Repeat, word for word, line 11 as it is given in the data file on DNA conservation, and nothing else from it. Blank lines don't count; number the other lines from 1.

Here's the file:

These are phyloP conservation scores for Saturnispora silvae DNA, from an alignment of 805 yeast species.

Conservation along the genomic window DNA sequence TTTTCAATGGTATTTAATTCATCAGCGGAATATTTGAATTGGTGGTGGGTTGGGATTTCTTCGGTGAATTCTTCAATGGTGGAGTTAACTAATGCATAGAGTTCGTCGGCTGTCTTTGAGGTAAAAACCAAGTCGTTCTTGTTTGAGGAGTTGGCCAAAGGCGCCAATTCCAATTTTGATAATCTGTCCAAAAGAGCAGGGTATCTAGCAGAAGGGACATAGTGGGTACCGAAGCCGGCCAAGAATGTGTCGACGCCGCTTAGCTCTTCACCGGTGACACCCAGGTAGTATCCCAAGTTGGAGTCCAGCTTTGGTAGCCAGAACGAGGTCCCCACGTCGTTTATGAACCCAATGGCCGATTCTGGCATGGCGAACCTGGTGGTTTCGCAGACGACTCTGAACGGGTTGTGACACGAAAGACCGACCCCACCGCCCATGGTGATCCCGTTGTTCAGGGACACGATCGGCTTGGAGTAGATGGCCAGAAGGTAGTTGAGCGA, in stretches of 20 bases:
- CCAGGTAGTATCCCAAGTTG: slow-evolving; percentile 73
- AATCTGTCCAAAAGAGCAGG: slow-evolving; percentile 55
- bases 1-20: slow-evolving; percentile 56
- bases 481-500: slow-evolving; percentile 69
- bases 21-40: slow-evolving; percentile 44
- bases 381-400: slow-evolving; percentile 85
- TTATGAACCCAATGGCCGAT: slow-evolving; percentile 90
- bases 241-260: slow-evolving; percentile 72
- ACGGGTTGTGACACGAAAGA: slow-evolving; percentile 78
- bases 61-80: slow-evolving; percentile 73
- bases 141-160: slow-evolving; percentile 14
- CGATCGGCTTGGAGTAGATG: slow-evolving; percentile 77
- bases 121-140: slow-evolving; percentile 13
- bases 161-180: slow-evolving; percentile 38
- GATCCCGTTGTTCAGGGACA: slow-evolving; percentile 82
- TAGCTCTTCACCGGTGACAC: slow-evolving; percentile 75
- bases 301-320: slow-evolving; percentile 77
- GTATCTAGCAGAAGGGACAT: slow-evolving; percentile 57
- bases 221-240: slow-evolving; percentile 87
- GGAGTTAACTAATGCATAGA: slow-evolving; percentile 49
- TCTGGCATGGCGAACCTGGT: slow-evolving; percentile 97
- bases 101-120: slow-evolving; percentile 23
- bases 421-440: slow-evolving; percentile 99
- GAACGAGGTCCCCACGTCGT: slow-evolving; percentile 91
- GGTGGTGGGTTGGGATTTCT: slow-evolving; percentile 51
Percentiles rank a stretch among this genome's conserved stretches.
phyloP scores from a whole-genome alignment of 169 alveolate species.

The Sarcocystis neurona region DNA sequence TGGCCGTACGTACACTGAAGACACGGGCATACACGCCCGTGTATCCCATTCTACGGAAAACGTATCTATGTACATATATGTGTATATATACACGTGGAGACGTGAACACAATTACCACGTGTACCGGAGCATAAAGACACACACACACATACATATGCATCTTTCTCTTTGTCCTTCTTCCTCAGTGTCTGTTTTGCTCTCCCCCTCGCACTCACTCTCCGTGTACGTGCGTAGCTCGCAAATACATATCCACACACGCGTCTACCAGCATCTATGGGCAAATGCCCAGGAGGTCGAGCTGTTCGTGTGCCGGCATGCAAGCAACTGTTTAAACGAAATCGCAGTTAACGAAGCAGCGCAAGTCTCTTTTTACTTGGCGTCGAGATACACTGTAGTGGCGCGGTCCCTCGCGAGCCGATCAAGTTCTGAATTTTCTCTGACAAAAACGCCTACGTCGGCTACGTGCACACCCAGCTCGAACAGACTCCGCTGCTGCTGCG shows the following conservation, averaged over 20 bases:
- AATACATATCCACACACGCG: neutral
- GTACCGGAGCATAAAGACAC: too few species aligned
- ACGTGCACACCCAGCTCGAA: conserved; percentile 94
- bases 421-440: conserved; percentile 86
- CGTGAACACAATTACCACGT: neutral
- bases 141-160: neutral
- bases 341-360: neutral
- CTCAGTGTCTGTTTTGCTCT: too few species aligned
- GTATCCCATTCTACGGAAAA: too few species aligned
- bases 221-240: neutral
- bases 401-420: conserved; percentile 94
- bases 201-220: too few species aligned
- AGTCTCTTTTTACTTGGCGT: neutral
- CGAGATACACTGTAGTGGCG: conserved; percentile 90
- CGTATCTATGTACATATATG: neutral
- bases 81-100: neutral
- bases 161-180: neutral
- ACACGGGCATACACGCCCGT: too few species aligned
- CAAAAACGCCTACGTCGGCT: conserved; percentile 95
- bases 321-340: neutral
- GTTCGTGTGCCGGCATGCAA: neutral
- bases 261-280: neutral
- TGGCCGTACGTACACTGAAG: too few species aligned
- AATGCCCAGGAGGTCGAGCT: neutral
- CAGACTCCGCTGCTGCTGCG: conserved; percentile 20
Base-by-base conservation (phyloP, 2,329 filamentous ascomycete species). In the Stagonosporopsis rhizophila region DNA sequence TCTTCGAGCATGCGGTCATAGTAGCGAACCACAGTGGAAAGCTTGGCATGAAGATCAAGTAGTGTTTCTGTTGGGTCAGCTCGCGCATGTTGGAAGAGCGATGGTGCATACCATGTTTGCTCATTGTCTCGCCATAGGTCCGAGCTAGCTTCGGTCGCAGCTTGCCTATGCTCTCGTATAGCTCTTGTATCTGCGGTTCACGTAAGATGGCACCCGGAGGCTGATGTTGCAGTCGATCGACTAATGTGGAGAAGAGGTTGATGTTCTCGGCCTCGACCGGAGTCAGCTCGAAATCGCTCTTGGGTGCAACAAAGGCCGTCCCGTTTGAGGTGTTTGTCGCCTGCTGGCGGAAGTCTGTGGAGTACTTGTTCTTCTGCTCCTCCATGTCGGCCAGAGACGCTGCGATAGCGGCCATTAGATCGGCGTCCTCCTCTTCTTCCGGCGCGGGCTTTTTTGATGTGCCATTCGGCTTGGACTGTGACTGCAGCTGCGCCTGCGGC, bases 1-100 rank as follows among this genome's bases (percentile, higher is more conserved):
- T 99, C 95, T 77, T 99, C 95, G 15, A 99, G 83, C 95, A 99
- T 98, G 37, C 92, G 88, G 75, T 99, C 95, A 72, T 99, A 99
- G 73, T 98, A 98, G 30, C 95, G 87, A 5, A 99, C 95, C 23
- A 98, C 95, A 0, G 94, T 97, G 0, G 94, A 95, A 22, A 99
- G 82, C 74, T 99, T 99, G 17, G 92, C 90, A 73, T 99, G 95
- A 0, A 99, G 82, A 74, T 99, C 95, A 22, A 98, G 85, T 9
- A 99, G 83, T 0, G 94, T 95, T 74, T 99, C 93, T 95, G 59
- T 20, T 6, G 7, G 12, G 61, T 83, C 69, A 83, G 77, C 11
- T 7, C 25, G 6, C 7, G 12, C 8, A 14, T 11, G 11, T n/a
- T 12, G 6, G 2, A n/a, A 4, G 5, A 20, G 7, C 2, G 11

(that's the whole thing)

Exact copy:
- ACGGGTTGTGACACGAAAGA: slow-evolving; percentile 78